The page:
The combination of the money to be made in professional sport and the "winner-takes-all" mentality makes performance-boosting drugs too alluring to resist for some athletes.
In South Africa, there have recently been many athletes, such as Olympic medallist Ezekiel Sepeng, who have fallen foul of authorities, despite the career-killing censure this brings about.
Schoolchildren, under pressure to perform, are also turning to drugs, and are striving for a bastardised version of the Olympic maxim - swifter, higher, stronger.
Studies document significant sports drug abuse among school children, with anabolic steroids at the top of the list of performance enhancers being taken.
"There is pressure from old boys, pressure from parents, pressure from the community, plus the internal pressure from school," said Frans van Niekerk, head coach of rugby at Paul Roos Gymnasium school in Stellenbosch.
Van Niekerk said that schools such as his, which could afford a sports psychologist and doctor to help keep pupils level-headed, were less likely to experience performance-enhancing drug abuse.
Institute aims to spread awareness
Implementing a national awareness programme is one of the major objectives of the SA Institute for Drug-Free Sport (SAIDS) over the next four years.
Daphne Bradbury, chief executive of SAIDS, said in response to numerous anecdotal reports of steroid abuse among schoolboy rugby players earlier this year, that she had discussions with both SA Rugby and school rugby festival organisers.
"And we will be implementing an anti-doping education programme aimed at schools throughout the country, prior to conducting any testing at these events in the future," she said.
Bradbury said it was in the interest of both the sport and schools that rumours be laid to rest, and the values of fair play be reflected on the sports field.
Schoolboys taking steroids
A 1999 survey screened 1 136 Grade 12 pupils from Cape Town schools, and another 1 411 from schools in Johannesburg.
The results suggested that Johannesburg pupils were far more likely to use anabolic androgenic steroids, at 22.7 per 1 000, compared to the Cape's 5.9 per 1 000.
Boys were more prone to using steroids, which were obtained almost equally from gymnasium instructors, friends, or teammates.
The main sport for which steroids were taken was bodybuilding, followed by rugby. Other sports included basketball, athletics, field hockey and swimming.
Bradbury said sports federations should be more active in collaborating with the Institute to create awareness among their athletes about anti-doping rules.
"Athletes have to know the playing rules and regulations of their sport, and so there is absolutely no reason or excuse for them not to know the anti-doping rules and regulations as well," she said.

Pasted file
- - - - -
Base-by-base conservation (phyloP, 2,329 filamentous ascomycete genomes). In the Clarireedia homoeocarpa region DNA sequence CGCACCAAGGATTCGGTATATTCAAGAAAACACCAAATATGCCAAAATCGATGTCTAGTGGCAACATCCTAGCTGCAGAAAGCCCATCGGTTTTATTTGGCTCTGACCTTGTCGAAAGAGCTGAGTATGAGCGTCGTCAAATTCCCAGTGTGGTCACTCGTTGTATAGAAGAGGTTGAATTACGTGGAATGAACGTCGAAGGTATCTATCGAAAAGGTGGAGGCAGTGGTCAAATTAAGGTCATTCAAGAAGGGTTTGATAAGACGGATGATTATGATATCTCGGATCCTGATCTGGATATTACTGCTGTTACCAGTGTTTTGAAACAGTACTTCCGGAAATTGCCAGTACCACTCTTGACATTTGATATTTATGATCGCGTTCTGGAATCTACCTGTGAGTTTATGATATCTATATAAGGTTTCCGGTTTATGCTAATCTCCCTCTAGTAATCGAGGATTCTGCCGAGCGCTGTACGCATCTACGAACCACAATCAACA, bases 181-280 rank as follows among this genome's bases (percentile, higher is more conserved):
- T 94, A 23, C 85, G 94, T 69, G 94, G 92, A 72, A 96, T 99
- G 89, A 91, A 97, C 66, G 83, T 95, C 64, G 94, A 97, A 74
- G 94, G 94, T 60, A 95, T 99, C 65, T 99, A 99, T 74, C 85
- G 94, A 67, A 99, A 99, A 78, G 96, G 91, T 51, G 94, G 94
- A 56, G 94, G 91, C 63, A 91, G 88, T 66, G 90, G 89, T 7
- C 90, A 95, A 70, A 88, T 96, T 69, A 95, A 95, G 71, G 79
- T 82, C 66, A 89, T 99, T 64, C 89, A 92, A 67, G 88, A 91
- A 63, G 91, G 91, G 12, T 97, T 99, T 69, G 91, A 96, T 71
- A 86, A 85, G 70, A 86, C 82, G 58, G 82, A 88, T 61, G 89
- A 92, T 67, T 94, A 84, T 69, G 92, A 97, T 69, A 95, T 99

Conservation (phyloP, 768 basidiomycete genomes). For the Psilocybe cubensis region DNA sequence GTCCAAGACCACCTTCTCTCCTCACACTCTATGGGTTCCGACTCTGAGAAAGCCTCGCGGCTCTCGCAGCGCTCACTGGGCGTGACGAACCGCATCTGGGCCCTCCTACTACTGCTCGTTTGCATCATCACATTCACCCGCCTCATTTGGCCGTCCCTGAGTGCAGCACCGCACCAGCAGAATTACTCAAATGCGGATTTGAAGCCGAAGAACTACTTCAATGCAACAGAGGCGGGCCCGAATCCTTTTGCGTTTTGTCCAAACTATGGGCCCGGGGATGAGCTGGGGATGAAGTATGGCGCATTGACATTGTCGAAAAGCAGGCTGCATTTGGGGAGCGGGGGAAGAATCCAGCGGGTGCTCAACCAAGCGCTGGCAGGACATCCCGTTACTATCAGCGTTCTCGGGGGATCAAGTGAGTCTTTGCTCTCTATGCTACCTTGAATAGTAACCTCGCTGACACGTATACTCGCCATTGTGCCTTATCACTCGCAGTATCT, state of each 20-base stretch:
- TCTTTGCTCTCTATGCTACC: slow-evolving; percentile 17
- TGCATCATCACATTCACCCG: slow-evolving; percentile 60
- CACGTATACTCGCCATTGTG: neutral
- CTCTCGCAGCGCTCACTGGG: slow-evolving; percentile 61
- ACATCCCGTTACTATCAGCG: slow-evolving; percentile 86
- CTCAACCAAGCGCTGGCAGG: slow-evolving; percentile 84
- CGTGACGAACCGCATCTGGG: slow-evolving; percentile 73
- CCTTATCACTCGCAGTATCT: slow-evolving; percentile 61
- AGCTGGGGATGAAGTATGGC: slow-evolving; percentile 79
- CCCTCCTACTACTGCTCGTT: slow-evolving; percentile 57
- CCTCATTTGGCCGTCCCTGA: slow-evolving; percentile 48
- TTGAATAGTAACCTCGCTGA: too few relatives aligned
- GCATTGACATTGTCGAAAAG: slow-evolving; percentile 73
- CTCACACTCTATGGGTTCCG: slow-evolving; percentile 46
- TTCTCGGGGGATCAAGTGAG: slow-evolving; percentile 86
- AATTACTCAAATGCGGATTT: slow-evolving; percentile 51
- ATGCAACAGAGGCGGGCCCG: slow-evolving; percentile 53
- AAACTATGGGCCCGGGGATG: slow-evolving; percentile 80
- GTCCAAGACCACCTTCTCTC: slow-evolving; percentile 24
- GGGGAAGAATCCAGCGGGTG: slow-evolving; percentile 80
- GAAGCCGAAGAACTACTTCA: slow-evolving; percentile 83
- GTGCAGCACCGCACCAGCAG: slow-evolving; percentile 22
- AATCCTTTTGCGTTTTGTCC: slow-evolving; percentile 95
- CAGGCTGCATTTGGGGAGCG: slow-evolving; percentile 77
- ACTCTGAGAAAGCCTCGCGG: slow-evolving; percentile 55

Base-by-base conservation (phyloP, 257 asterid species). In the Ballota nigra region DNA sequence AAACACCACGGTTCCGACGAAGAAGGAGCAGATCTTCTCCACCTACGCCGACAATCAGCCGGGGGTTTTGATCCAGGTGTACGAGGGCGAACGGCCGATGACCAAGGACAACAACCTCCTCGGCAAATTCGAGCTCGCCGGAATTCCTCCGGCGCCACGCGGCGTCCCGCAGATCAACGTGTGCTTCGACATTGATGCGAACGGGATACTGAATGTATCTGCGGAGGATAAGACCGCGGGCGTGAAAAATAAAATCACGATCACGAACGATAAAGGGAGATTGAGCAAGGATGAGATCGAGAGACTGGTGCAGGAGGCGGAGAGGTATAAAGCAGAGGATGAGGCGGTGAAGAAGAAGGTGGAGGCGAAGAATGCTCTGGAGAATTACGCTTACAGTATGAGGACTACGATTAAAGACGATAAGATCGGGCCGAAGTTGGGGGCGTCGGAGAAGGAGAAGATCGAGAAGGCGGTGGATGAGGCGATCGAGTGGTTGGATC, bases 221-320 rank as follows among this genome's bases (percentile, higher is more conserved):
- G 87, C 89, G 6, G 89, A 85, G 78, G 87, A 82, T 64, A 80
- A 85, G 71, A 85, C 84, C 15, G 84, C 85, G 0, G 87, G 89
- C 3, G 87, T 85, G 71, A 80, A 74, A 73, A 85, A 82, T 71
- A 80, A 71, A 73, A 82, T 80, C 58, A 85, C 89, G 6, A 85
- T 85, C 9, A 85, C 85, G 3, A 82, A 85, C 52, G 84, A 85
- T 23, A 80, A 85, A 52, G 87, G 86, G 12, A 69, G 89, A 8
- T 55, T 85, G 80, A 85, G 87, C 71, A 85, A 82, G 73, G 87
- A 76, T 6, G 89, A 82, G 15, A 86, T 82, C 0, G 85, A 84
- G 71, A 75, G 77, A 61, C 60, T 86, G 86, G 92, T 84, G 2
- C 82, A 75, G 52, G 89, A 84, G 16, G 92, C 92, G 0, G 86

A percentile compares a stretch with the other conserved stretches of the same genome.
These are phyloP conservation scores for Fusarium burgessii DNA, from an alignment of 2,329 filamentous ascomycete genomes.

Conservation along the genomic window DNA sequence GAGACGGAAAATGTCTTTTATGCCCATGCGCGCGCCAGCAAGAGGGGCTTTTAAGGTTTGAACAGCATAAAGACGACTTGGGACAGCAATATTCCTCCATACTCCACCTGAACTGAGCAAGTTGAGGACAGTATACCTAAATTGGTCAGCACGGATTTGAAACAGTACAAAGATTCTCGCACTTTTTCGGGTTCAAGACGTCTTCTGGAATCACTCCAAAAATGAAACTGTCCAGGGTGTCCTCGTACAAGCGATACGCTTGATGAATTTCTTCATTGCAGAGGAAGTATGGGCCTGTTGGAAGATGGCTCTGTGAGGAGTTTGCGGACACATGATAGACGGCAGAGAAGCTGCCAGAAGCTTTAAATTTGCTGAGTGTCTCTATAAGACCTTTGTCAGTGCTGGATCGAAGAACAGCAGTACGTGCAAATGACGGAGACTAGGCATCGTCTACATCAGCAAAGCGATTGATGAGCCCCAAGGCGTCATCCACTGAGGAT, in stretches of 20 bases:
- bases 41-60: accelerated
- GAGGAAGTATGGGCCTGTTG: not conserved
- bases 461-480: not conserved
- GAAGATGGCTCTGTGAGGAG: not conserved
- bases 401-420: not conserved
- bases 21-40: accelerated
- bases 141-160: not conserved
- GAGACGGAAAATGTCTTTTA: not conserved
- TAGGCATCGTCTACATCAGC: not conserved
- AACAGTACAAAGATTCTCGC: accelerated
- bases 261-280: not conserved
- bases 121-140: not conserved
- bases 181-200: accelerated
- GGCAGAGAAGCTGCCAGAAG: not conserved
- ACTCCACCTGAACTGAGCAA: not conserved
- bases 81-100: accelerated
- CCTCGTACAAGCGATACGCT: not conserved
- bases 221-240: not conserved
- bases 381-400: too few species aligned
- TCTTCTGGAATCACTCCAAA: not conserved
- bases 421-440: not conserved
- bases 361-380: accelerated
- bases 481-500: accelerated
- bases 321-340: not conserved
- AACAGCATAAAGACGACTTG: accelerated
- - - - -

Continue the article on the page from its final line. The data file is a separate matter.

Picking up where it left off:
Ignorance is no excuse
The World Anti-Doping Agency puts great stress on the point that ignorance is no excuse.
A survey found that a staggering 80 percent of South African athletes at the 1998 Commonwealth Games were unaware of the classification of IOC-banned substances listed in the Guide for Drug Free Sport.
"Forty three percent were of the opinion that the use of drugs in South Africa was on the increase. This survey was repeated in 2002 with better results," according to the SAIDS new strategic plan.
In the 2006-2009 strategic plan, the SAIDS, which is the only recognised body in the country with the authority to enforce a national anti-doping strategy, notes a number of opportunities and threats.
Among the threats are:
- Apathy and ignorance among doctors and pharmacists
- New substances that cannot be detected
- Court challenges by lawyers
- And an increased use of performance-enhancing drugs outside organised sport.
The chairman of the anti-doping commission of the SA Sports Confederation and Olympic Committee (SASCOC), Dr George van Dugteren, said many countries were slow to ratify the Unesco International Convention Against Doping - a step required to give legal force to the convention.
Only seven countries, of which South Africa is not one, have ratified the above convention to date.
"Not only must governments still come on board... but many athletes and governing bodies are becoming disenchanted with certain aspects of the code and its associated international standards that place too much emphasis on relatively unimportant issues," said Van Dugteren.
One of these was the time and resources spent on testing for the use of anti-inflammatory cortisone-like preparations or beta-2 agonists (asthma inhalers), which many believed were not really performance-enhancing.
"It is hoped that sanity will prevail and appropriate modification will be made to the Code when it comes up for revision in 2007," Van Dugteren said.
He said mankind was "inherently competitive" in nature, and it was clear to him that the battle against cheating in sport will continue for a "very long time". – (Sapa)
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